Recent stories of teachers calling their students "future criminals," "germ bags," or saying they "hate their guts" over Facebook have grabbed media headlines. With a rising trend of teacher firings and suspensions due to inappropriate online behavior, school districts are now beginning to establish guidelines on what teachers can and can't do on social networking sites.
According to Central Florida News, teachers in Lake County are being urged to monitor their online activity or risk losing their jobs.
In a new document, the district lays out several guidelines teachers should follow. Although they take no position on an employee's online activity during "personal time," the document offers a general rule of thumb: "If your blog or web page was a movie, it should be rated G.''
District spokesman, Christopher Patton, reflected on two cases over the past two years where teachers and students became "too close" online:
"I think if we can make sure the teachers and the employees understand that social media isn't a way to be communicating with students that hopefully these situations will be resolved before they actually happen."
In Richmond, Virginia, The Board of Education recently voted to approve similar guidelines, but isn't issuing a call to cut it off completely. Department of Education spokesman Charles Pyle emphasized the need for boundaries and transparency when using such websites, reports WMAL News:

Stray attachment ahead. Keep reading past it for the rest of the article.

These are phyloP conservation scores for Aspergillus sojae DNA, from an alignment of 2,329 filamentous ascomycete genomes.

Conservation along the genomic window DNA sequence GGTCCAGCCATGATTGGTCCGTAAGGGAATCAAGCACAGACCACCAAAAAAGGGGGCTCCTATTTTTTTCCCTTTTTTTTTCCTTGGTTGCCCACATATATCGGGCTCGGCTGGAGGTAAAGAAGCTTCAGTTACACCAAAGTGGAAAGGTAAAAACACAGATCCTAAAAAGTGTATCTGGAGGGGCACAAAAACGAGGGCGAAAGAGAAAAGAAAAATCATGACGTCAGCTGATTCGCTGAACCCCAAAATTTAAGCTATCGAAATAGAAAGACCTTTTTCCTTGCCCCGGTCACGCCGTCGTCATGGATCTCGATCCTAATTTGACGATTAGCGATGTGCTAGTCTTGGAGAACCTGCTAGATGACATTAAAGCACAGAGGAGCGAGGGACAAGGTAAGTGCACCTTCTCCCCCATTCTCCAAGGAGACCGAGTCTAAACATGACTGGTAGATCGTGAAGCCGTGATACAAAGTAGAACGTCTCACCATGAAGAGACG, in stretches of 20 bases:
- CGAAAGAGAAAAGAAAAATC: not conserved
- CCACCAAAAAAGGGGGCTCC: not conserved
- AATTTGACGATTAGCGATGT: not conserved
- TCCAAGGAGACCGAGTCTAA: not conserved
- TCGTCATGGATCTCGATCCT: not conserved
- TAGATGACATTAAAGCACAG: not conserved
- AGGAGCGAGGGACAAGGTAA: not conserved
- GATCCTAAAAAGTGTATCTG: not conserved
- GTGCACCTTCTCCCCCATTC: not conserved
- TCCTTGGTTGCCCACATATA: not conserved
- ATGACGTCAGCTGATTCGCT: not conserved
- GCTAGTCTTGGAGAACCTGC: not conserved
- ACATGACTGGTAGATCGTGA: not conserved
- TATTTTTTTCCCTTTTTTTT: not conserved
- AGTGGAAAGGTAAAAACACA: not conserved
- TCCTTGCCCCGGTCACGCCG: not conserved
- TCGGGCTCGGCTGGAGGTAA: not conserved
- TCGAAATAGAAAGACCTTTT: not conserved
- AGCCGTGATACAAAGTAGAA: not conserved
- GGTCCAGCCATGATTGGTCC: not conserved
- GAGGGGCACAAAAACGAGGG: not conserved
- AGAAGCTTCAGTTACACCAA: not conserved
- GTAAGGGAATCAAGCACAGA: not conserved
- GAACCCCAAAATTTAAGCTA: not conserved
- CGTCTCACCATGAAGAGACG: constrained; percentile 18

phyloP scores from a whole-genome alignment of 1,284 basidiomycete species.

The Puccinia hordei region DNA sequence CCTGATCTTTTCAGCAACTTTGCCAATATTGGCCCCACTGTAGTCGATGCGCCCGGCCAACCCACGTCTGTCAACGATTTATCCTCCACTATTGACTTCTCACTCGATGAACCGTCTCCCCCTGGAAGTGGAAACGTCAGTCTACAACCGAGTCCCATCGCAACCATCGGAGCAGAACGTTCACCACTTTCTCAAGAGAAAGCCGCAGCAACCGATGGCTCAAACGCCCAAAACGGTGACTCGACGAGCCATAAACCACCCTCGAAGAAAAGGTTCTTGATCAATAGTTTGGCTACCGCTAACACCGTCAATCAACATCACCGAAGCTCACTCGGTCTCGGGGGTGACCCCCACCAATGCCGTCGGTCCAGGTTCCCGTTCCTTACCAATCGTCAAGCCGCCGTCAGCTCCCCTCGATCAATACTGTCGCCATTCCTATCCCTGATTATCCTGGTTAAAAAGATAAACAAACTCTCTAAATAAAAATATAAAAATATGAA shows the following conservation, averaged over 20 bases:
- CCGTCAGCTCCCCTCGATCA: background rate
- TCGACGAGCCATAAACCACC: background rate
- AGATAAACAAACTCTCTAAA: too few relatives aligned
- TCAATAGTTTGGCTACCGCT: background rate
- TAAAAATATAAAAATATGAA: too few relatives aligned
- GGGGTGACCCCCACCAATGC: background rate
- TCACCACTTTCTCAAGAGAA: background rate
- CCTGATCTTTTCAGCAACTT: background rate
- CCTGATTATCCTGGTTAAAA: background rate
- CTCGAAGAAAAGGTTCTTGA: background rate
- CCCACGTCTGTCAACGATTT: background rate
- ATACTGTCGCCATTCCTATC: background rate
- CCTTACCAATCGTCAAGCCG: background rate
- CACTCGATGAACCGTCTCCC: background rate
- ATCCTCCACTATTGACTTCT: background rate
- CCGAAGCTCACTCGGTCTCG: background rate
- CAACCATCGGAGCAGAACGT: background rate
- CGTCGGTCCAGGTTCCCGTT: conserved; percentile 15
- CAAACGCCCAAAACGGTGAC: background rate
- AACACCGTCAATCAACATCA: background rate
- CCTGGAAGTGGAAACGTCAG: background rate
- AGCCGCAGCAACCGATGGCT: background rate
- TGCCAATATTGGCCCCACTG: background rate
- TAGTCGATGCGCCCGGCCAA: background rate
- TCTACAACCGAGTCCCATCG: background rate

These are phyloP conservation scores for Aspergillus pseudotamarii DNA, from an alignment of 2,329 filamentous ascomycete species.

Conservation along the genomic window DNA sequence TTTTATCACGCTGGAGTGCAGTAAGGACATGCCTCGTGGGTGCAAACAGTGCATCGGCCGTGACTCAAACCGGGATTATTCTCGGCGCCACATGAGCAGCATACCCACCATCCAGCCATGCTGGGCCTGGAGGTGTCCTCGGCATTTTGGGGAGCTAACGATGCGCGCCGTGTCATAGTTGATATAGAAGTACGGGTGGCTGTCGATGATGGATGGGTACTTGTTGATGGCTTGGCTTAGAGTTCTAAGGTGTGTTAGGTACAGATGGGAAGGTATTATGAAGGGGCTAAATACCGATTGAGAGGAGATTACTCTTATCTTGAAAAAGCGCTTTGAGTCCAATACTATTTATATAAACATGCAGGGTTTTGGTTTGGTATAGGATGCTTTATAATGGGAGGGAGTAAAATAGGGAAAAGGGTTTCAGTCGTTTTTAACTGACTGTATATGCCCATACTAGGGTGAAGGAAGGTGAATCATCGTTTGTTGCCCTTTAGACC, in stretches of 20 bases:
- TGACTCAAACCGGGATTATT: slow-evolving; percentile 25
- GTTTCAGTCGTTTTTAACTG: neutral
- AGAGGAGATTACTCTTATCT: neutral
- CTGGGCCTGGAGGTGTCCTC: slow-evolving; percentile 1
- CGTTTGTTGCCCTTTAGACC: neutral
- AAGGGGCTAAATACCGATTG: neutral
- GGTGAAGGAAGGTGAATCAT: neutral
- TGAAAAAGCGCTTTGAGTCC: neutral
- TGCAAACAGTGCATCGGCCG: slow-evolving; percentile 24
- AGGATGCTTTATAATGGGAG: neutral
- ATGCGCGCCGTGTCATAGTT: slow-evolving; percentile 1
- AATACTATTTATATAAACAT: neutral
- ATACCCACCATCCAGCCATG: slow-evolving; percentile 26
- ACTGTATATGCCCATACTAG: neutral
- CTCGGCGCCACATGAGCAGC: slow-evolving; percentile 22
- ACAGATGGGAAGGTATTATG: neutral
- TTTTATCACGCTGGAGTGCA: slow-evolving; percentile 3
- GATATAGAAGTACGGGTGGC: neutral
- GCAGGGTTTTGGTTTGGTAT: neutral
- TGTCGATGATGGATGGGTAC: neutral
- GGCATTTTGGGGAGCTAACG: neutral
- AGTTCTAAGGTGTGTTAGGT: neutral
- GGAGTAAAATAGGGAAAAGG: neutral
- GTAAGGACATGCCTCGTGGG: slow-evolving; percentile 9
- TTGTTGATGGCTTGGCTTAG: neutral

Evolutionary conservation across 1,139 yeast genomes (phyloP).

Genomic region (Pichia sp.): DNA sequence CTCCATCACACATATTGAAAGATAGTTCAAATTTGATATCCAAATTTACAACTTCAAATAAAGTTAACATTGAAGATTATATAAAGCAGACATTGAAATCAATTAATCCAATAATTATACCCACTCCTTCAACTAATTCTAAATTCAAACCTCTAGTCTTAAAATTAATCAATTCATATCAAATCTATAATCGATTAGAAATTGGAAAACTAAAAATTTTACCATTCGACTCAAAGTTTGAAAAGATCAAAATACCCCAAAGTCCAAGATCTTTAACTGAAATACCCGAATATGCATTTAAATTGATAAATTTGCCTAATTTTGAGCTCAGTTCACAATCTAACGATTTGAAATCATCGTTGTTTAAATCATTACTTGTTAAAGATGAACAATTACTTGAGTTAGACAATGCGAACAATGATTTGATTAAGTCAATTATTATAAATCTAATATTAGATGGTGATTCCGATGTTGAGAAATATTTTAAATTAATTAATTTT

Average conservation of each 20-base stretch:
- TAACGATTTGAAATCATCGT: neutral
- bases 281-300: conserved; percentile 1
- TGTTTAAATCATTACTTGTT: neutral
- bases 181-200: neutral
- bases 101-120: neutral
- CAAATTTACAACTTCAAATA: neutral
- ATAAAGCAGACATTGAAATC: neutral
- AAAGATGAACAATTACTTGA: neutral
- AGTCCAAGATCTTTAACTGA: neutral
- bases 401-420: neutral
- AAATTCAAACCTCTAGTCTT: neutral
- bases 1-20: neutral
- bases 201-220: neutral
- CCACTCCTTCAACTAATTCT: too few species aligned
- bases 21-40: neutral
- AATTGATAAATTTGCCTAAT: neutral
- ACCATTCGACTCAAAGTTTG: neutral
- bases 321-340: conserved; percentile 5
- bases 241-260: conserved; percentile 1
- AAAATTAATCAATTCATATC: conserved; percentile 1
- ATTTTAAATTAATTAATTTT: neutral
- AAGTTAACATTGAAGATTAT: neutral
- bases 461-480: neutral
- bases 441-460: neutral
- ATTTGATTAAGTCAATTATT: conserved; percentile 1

"The state board isn't saying that social networking should be out of bounds -- not at all. But there should be a discussion at the local level to set some rules for social networking."
These debates are controversial, as committee members are left to find a balance between the protection of First Amendment rights and the safety of their children. But how does one go about monitoring all the messages, comments, blog posts and friend requests sent out on multiple social networking sites? Wade Perry, with the Alabama Education Association may have an answer, reports WALA News:
"Simply say any contact with students has to be on an official Facebook page."
Given the permanent nature of online communication, some teachers may just opt to avoid social media in general. At least, that's Paul Beranek plan, a special education teacher at Margaret Mead Junior High in Elk Grove Village, reports The Chicago Tribune.
"I really prefer talking to someone in person," he said. "Once I put something down in writing, it's there forever. There's no taking it back. As a teacher, the liability is huge. Teachers really are public employees and need to be careful in how they are presenting themselves."
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